“How much longer will it be?”
“Will she know what’s happening?”
“Will she be in pain?”
“How will we know when the end is near?”
I answer their questions. They don’t understand that there is no way I can answer them with anything bordering on certainty, but I answer anyway and they seem grateful. Their suspicion of me has subsided. People always appreciate a house call. It is viewed by most as some sort of tremendous personal sacrifice on the part of the physician. Forty years ago it was expected.
I tell Mary goodbye at the door and answer a few final questions before I leave. I again notice the peculiarly neglected state of things as compared to the interior of the home and Mrs. Huff herself. On the short drive back to my house, it strikes me. Before her death was imminent, the most important “thing” was inside the house…namely, Mrs. Huff, but no one realized it. She was neglected relative to the yard. Someone, perhaps the son only, or the son and some help, or before that, the son and Mrs. Huff slaved for a manicured lawn. Regardless of the players involved, the yard was a priority. It had to be perfect. The family has come back now, but where were they before? I don’t mean to condemn them – heaven knows that we are all pretty much the same. But I am struck by the irony. When Mom was healthy and vibrant, how many hours were “wasted” on the lawn? And now that Mom is dying, the lawn is left to die too. It really seems ridiculous. It seems upside-down. When Mom was available to enjoy, and to be enjoyed by her family, the lawn and silly flower beds were important. Now, when Mom is dying, attention is lavished on her, and the lawn dies. Mom dies and the lawn dies. Mom lives and the lawn lives, but at the price of relationship.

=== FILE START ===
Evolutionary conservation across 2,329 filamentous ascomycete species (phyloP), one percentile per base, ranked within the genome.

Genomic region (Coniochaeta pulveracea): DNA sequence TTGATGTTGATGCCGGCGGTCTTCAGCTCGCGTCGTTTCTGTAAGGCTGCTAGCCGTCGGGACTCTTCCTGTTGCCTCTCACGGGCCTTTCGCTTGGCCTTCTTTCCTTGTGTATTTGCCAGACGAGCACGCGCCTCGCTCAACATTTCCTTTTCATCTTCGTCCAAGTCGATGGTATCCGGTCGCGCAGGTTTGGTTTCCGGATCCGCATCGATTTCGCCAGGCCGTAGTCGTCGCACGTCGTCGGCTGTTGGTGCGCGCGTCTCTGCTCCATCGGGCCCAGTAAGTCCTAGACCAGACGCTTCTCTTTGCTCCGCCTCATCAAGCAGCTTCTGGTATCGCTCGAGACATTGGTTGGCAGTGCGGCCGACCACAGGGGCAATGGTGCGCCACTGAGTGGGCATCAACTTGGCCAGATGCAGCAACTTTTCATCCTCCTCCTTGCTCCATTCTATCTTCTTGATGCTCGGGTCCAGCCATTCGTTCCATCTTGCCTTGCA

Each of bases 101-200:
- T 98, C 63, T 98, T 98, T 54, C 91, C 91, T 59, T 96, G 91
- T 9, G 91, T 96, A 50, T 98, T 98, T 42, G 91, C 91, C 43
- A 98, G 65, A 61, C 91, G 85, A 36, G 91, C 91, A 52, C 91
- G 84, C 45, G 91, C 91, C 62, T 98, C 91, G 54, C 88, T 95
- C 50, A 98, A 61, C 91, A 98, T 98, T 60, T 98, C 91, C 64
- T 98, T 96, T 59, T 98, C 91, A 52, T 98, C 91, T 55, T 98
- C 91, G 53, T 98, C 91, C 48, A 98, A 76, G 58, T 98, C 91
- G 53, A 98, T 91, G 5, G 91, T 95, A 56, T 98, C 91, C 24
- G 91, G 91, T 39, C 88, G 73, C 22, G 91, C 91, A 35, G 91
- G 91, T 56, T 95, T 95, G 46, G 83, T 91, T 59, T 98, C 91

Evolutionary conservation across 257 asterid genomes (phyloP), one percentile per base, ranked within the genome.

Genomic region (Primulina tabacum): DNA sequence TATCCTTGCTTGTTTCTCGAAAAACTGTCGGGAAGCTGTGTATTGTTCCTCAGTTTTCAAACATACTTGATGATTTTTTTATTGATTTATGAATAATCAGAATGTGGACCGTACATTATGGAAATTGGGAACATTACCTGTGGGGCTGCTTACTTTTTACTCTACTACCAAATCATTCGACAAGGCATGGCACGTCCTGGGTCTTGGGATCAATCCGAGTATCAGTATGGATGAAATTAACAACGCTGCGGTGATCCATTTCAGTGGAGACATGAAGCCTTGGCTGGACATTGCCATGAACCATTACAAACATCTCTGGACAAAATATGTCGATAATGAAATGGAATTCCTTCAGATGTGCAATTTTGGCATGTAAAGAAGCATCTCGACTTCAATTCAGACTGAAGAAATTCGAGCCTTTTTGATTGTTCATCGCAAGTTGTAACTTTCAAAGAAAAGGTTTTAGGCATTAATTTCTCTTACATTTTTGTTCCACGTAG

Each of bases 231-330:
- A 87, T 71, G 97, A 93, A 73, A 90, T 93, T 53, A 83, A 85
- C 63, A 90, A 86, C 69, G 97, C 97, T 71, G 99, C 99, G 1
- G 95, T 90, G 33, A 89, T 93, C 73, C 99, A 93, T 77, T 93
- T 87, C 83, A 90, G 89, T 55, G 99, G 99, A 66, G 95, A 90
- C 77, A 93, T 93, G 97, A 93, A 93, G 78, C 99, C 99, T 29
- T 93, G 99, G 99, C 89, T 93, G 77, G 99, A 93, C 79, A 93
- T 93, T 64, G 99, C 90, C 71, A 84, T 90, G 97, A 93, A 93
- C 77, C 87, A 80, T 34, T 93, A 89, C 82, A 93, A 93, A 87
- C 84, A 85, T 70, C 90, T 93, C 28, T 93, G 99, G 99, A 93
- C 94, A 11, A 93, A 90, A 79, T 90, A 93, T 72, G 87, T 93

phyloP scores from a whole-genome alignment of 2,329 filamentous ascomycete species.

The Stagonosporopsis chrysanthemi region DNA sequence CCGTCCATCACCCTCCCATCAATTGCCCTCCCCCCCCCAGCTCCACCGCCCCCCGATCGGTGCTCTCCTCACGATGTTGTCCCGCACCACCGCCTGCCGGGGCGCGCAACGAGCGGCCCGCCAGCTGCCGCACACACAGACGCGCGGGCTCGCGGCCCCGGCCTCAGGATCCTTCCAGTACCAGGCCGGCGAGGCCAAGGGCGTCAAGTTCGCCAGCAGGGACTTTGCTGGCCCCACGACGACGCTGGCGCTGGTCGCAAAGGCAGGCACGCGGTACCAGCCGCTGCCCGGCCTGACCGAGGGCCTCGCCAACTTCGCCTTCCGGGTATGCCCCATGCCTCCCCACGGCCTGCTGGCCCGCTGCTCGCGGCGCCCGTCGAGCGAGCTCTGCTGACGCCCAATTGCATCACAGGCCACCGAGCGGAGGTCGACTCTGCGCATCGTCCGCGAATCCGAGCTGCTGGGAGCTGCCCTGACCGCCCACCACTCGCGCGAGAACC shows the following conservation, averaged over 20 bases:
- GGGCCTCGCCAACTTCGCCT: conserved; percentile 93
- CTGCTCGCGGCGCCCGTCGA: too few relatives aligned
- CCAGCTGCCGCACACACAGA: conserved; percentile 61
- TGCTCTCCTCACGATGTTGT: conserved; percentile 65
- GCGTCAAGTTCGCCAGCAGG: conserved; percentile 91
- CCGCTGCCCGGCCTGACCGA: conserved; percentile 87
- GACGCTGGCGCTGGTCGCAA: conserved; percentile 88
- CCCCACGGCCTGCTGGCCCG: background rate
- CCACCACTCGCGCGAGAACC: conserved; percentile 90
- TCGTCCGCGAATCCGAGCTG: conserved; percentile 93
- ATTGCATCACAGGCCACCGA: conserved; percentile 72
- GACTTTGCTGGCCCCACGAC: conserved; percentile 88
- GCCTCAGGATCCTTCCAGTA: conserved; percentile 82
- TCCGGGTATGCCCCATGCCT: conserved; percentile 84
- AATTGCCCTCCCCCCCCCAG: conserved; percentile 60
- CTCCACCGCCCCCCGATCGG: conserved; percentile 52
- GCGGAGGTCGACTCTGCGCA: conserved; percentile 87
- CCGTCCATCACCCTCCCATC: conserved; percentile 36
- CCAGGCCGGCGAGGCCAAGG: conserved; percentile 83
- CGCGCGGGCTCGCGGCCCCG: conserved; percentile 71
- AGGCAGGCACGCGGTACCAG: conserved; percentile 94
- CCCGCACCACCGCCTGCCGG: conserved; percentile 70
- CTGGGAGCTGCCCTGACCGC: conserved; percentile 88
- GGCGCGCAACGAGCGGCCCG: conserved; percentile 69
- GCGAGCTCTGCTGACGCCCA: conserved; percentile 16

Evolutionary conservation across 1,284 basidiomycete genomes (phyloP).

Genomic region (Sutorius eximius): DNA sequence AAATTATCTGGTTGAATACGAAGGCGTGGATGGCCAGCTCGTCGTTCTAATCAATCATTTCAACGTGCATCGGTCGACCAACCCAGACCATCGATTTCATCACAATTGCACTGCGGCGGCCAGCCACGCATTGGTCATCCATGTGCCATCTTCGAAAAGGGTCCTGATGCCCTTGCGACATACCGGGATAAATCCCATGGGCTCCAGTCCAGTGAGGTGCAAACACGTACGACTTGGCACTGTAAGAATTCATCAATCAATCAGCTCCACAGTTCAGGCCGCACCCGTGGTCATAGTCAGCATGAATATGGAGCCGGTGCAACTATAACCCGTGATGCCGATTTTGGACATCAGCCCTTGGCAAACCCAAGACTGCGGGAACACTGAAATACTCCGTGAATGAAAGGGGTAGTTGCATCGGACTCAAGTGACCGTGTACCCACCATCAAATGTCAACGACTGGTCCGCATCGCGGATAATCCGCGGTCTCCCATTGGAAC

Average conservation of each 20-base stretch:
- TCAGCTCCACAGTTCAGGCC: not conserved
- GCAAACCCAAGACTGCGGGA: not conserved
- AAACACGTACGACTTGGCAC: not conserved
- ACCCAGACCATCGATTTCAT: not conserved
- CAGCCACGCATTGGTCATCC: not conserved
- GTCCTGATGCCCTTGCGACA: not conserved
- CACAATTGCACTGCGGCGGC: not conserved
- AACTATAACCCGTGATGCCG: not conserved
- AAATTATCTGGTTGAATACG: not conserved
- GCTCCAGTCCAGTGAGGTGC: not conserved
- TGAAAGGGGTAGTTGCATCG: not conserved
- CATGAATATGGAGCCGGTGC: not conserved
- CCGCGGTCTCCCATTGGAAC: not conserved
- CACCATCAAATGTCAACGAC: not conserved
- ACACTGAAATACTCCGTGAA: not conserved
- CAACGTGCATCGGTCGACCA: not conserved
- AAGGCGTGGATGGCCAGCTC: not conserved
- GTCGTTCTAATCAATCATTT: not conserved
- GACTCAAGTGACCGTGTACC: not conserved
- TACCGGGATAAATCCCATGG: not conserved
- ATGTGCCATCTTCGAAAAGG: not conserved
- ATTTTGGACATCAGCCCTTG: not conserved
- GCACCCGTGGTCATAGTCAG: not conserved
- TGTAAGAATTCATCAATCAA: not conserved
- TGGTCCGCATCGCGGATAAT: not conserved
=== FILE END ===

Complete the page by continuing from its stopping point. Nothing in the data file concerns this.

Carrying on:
As I drive, I notice all of the manicured landscapes in my neighborhood…including mine. “How much useless energy is spent on this?” I ask myself. “How much time that could be spent with friends and family?” There will be a time when we all live with Mrs. Huff. When that inevitably comes to pass, the lawn will not matter. The idea of shame and embarrassment at what the neighbors think will seem ludicrous and petty. The lawn will die. So will Mom. But then it is too late. That which we love…which we should have nurtured and cultivated will lie dying. We will spend the final few weeks trying to revive, renew and recapture. But it is impossible…like trying to rescue a marigold that has been hacked by the weed-eater. It is too late.
The day after Mrs. Huff’s funeral, I drive by the house and I notice Mary standing on the front porch. Acting on impulse, I pull into the drive. I don’t know why I feel that it is okay to intrude on her, but I do.
“Hello Mary,” I exclaim. “How are you and your family doing?”
“As fine as can be expected.” She replies. “I was just out here looking at the old house. I grew up here – me and my brothers.”
“It’s a beautiful place.”
“Yes, we were always working the house and lawn.”
“I can tell.”
After a few minutes I leave her forever and head back to the car. On the way, I notice the cook – the guy with the big belly – is working on the lawn mower.
“How are you?” I ask.
“Okay – trying to whip the yard back into shape before I leave.”
“Good luck,” I offer as I walk away.
As I drive off the house is a mausoleum. And I wonder why cemetery ground is always well tended, and why we are angered when it isn’t. “What in the world does it matter?” I think. I hope wherever I am buried that no one will spend a moment sewing grass seed or planting flowers. Let them stay home and spend that time with their living, who - although alive now - are certainly dying all the same.
William “Cully” Bryant is a family physician and author. His medical practice is located in rural southeast Missouri, and most of his writing is inspired by his experiences growing up, living and working in the rural mid-south. In addition to writing featured in CLAPBOARD HOUSE, other works of fiction and poetry are forthcoming in THE DEAD MULE SCHOOL OF SOUTHERN LITERATURE, LOCUST, THE JOURNAL OF TRUTH AND CONSEQUENCE and UNDERGROUND VOICES. William writes across many genres and his first fantasy-fiction novel, “Messages”, will be available in 2009. William can be reached for correspondence at firstname.lastname@example.org